When the band 'Strawbs' sang "Part of the
Union" in 1973, it enjoyed considerable commercial
It was a time of turmoil in the workplace in England and was
characterised as involving radical industrial action, walking off
the job, or in American parlance "wild cat
The song may well have been somewhat tongue in cheek.
In part the lyrics provide:
"I say what I think
That the company stinks
Yes, I'm a Union man"
In modern Australian law, whilst a union member enjoys certain
protections, which have been more traditionally referred to as
freedom of association and freedom from victimisation and recently
referred to as a union member shall not be the subject of
"adverse action", the reality is that neither a union
member nor a union delegate can say anything that comes into their
In the workplace, you remain an employee and you also need to be
cautious of what you say outside the workplace.
There is case law that has clearly developed that an employee
should not engage in conduct which may do damage to the reputation
of the employer including on social media.
In the song there is a refrain:
"Oh you don't get me
I'm part of the union
You don't get me I'm part of the union
You don't get me I'm part of the union
Till the day I die, till the day I die"
If that is meant to convey you can't get me because I am
part of the union, and presumably is a reference to the
relationship between the employee as a union member and the
employer, then again in modern Australia, this is completely
There are protections for union members. However, being a union
member or a delegate is not a shield against reasonable management
action, which is not motivated, in whole or in part, by you being a
member of the union or a delegate.
Further lyrics from the song also do not reflect Modern
Australia such as:
"The sight of my card
Makes me some kind of superman"
It is not so much you are a superman, but rather you have
exercised your right of freedom of association which is protected
by law in Australia.
Protections include in the NSW Industrial Relations Act
in s 210 which states in part:
Freedom from victimisation
An employer or industrial organisation must not victimise an
employee or prospective employee because the person:
is or was a member or an official of an industrial organisation
of employees or otherwise an elected representative of
The Fair Work Act provides protections for freedom of
association, i.e. your right to be a member of your union and a
union member exercising a workplace right.
Again these protections are not without limit and recent the
High Court decision of CFMEU and BHP Coal established the union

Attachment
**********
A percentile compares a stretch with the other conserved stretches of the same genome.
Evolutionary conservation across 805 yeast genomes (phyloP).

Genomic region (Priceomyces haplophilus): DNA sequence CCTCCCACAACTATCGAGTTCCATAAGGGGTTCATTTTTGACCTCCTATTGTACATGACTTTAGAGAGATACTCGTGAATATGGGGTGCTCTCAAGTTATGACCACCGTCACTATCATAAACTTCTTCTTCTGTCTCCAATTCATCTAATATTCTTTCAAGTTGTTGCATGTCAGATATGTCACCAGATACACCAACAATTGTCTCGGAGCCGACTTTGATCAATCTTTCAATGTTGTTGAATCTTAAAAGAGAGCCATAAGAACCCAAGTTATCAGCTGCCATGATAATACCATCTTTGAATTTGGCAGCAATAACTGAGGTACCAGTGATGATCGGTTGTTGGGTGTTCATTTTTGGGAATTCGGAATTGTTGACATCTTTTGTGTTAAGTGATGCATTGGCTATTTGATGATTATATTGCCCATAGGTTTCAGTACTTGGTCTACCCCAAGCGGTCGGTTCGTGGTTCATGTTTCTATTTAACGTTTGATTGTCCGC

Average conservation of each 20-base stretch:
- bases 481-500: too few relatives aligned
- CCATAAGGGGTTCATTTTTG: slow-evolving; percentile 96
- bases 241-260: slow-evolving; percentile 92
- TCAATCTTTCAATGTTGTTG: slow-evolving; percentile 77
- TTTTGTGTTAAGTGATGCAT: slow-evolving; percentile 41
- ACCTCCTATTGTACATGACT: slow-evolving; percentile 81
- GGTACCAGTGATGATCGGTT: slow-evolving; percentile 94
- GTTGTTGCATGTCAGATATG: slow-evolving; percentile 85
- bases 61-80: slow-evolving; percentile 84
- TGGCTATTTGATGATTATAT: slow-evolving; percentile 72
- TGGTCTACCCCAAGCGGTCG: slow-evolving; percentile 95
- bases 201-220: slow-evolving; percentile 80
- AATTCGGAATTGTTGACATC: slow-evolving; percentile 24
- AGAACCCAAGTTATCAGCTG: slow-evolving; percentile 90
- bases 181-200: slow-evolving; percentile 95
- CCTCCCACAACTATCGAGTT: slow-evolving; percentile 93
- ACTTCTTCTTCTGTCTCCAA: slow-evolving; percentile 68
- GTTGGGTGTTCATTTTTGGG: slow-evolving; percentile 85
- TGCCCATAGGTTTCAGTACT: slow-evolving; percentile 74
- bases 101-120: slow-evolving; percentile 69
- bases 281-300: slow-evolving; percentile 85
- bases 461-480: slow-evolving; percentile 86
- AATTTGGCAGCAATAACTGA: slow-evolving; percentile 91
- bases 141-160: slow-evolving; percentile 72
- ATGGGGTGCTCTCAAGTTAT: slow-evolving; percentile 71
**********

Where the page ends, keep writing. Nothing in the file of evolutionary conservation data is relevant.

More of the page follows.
member was not protected from disciplinary action when the member,
during a stoppage of work, which was protected industrial action,
participated in roadside protests. More specifically signs were
held up stating "No Principles Scabs No guts."
The employee was terminated for the manner in which he
participated in the protests. The High Court found the termination
did not breach the Act.
Whilst any union member or delegate may well be suspicious of an
employer's motivation when it comes time for enterprise
bargaining, there is a requirement for bargaining in good faith.
Further, at times there can be a requirement for an employer to
produce information and documentation to support contentions they
advance in good faith bargaining.
There needs to be an insight, that propositions such as:
"As Union man I am wise to
the lies of the company spies
And I don't get fooled
By the factory rules
Because I always read between the lines"
Do not reflect the industrial reality. Such reality includes
bargaining in good faith and this can include robust
negotiation and further accessing employers' information
Complying with workplace safety directions
Complying with reasonable and lawful directions.
In conclusion whilst there are legislative protections for union
members with assurances of freedom of association, such protections
do not exist in isolation. As to the song, by all means enjoy it
but do not think it represents the law in Australia. The more
accurate lyric may well be 'You can't get me because I
choose to be part of a Union.'
The content of this article is intended to provide a general
guide to the subject matter. Specialist advice should be sought
about your specific circumstances.
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An employee that refused a reasonable offer of settlement was ordered by the FWC to pay his ex-employer's legal costs.
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